Much is happening and this note is to simply invite you to participate where you see fit.
The first is I’m involved in a local Seattle Initiative (I103 --- www.i103.org
) which is a bit of an audacious attempt to insert into our political dialogue the rightful (and wrongful) role of Corporations in the public square.
Below is an article coming out this week in Real Change but I want to encourage you to look at the website (www.i103.org
) and download a signature form and sign your name and get at least four others to push this legislation on to the ballot this autumn.
Granted, if it gets on the ballot all Hell will break loose but it will at least encourage
a much needed public political discussion.
I want to invite you to come to University Temple United Methodist (1415 43rd Street NE 98105) next Monday, April 16th, 7:30pm for a discussion about this initiative. It’s audacious but exciting and full of possibilities.
1.) Michael Lerner will be at the Temple Tuesday April 17th at 7pm. He’ll be speaking about the Israeli-Palestinian conflict and his vision for peaceful resolution.
2.) Bruce Gagnon will speak at the Temple on Sunday April 29th at 4pm. Bruce will speak about The Deadly Connection: Endless War and Economic Crisis.
Real Change ARTICLE FOR April 11, 2012
A Common Good Café
For some forty years now the business community has organized money and people for the purpose of seizing power over our lives. With the rise of the legal fiction known as the Corporate Person we humans now serve immortal entities that increasingly set the rules through which we live. A permanent war mentality, alongside the acceptance of an economically segregated populace rules over our politics and shapes our future. How can we intervene and take back the power that business has seized?
As much as I’d like to lift up the election as a realistic hope for change I find that I simply cannot. Both parties serve the interests of business, war and segregation. No political party, for example, lifts up the rights of our habitat, the earth, as a priority. Neither party calls for a reduction of our imperial war-mongering with its inevitable consequence, an increasing national security state. Neither party has a plan to put a cap on wealth, or a floorboard under poverty. Neither party has a moral philosophy that affirms that either too much wealth in the hands of too few people, or too much poverty borne by too many people, are indictors of a failed state. Sadly, the greed of materialism, a culture with no higher purpose than to get what I can while the getting’s good is still the dominant ideology that drives our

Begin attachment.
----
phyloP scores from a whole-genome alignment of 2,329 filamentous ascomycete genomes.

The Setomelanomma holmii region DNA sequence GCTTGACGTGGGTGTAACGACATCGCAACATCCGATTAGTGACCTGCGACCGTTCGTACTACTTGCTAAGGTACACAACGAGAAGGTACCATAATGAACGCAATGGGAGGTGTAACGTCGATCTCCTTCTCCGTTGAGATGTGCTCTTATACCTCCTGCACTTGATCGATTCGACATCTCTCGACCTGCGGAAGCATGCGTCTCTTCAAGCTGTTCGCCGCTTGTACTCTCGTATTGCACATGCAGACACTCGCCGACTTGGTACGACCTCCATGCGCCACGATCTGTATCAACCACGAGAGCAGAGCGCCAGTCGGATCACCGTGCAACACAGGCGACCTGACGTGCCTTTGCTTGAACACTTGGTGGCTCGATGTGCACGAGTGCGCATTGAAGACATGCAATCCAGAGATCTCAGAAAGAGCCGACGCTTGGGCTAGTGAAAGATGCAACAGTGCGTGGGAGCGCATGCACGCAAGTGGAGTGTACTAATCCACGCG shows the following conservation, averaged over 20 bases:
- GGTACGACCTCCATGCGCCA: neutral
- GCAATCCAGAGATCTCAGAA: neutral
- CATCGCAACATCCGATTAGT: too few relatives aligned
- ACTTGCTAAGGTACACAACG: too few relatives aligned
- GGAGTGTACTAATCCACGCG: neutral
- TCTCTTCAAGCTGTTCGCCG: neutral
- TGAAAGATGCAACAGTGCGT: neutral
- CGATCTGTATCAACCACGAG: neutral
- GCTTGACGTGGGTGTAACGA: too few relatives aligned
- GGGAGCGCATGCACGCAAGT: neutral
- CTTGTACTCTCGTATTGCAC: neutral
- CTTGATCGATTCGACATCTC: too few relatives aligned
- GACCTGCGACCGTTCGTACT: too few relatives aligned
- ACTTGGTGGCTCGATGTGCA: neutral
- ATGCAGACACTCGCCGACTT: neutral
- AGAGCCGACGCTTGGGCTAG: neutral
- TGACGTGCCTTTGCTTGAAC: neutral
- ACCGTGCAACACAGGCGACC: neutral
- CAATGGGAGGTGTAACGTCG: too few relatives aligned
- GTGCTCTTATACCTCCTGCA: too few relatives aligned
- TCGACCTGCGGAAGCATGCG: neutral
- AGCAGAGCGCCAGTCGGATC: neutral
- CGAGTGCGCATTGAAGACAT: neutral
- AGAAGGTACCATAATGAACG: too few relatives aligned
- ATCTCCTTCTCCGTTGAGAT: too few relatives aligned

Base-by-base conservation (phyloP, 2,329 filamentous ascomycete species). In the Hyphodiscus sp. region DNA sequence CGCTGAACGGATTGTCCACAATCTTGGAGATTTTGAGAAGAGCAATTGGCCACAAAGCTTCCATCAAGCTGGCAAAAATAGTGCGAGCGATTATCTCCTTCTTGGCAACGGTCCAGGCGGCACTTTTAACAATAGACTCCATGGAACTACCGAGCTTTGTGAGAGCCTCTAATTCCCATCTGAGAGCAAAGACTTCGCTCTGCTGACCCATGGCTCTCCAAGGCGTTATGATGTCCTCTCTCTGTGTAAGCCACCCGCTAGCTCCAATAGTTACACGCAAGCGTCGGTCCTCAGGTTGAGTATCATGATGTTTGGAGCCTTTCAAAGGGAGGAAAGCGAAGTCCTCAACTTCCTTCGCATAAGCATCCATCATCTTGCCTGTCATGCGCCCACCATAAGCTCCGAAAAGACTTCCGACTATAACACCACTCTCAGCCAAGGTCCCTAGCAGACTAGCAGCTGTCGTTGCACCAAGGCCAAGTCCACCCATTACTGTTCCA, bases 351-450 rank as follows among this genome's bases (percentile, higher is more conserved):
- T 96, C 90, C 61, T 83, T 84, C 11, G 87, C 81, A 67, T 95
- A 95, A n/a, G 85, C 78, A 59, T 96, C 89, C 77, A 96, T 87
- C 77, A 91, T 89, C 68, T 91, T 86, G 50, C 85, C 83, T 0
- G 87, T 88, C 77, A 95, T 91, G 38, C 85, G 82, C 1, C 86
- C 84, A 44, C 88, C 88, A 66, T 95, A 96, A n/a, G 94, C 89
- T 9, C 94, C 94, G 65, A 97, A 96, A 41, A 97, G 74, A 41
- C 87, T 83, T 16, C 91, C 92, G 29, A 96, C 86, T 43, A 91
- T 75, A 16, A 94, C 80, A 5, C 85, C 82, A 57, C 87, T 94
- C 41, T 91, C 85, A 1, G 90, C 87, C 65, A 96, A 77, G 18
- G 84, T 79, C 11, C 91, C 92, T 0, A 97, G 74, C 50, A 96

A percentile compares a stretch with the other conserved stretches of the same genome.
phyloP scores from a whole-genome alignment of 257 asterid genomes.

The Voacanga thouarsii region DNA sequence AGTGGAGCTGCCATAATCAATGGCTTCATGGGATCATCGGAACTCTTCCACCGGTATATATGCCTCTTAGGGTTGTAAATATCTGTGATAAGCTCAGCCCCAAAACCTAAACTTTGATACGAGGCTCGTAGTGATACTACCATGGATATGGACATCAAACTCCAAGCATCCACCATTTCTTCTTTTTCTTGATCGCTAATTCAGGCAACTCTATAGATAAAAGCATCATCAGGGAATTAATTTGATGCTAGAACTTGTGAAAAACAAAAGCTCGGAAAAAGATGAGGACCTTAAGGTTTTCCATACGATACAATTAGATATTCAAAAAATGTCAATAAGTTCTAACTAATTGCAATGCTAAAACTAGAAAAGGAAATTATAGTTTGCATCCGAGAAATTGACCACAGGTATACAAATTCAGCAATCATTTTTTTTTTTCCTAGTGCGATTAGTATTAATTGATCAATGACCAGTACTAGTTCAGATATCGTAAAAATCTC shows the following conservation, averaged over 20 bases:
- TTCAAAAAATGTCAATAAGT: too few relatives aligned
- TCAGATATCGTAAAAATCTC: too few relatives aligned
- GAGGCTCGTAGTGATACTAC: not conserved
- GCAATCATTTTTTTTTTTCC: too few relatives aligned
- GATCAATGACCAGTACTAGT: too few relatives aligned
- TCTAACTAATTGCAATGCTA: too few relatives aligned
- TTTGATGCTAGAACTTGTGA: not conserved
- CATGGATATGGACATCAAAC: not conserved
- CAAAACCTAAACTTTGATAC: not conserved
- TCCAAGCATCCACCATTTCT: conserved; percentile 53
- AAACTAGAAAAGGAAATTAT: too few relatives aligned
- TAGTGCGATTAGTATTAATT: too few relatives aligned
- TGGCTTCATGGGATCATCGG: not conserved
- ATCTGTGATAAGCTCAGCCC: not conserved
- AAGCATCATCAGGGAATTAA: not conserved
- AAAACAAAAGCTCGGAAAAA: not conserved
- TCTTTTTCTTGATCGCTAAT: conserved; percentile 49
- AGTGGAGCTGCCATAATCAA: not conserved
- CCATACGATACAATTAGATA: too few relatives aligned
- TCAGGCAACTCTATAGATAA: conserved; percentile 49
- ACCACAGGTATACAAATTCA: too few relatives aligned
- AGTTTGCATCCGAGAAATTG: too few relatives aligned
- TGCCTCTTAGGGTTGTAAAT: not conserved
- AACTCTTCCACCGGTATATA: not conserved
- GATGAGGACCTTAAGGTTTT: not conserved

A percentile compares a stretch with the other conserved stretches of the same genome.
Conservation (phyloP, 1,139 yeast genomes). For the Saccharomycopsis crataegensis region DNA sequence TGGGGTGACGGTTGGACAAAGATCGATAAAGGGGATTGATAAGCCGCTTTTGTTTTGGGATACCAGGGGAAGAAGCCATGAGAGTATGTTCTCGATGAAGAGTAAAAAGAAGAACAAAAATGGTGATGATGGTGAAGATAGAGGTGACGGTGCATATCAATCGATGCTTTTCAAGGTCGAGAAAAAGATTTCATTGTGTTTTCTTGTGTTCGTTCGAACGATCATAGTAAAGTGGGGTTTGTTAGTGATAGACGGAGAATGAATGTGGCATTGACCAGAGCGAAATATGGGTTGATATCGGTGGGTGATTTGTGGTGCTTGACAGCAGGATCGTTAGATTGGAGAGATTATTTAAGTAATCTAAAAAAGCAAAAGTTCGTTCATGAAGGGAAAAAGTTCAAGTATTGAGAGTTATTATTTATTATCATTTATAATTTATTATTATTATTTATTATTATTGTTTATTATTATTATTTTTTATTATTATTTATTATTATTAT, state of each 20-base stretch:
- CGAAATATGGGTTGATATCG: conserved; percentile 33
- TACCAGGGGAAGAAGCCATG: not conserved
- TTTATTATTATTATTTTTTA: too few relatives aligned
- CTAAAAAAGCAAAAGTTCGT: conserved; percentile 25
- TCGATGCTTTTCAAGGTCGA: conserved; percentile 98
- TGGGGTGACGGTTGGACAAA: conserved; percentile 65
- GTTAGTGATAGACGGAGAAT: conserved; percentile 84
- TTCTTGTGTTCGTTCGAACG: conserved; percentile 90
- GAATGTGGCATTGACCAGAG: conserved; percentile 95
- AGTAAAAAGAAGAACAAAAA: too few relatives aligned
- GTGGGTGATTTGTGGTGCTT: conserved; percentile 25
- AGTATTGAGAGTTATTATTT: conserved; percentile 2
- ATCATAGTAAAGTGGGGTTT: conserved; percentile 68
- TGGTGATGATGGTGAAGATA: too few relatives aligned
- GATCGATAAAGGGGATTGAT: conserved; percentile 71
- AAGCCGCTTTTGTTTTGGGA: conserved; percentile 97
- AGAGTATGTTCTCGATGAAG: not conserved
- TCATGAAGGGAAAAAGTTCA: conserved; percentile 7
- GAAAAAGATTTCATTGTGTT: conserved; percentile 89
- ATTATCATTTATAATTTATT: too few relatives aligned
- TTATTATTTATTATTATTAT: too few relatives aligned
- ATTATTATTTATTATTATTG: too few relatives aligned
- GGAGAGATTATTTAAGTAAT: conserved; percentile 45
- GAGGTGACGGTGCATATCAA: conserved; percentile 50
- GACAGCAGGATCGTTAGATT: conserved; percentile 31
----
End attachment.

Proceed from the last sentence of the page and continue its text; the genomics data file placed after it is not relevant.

Rather than roll over into the pit of despair, in these sad, dark times, I propose that we continue to live in hope, even if hope itself is just a pinprick of light.
One avenue of living in hope is to continue a civic conversation.
Recently a group of us launched Measure 103 (www.i103.org
) a locally-based initiative that would limit corporate rights in the city of Seattle.
As part of this initiative we are also creating the Common-Good Café, a place of civic discussion as we try to think-through and strategize how to take back cultural power from the dominance of unfettered business.
Given the political environment that we are actually living in, a time of shattered consensus, and a time of increasing suspicion and hostility between neighbors, how can we promote the emergence of a new political imagination? Specifically, how do we resist the immorality of an immortal entity like a Corporate Person? How do we subdue it so that we can regain our freedom and the responsibility to govern ourselves? Or positively put, how can we create locally based economies and a cooperative way of life where all both survive and thrive? How do we create a politics that regulates business, limits the accumulation of personal wealth, and offers increasing opportunities to end poverty as we know it? Our political parties aren’t talking about this, nor are they strategically organizing for a better future for better people.
We’re basically on our own. So maybe it’s time to talk.
Rev. Rich Lang is Pastor of University Temple United Methodist and can be contacted through www.utemple.org
The Cafe will open May 10th (7pm) and will offer weekly Thursday evening community conversations. Speakers already confirmed:
May 10th A representative from the Economic Opportunity Institute to help us understand the Washington State budget.
May 17th Craig Salins (Wa. Public Campaigns-Get Money out of Politics) “Money & Power: The Devil is in the Details”
May 24th Jon Talton ( Seattle Times Economics Columnist)
May 31st Tim Harris (Real Change)
June 7th Dr. Cynthia Moe-Lobeda (Seattle U. Environmental Studies & Theology)
* Great learning opportunity with the real magic in the small group discussions. Format consists of a brief talk, followed by small group conversation, followed by follow up questions. Come and see.
Common Good Cafe at 1415 NE 43rd Street (University Temple United Methodist Church)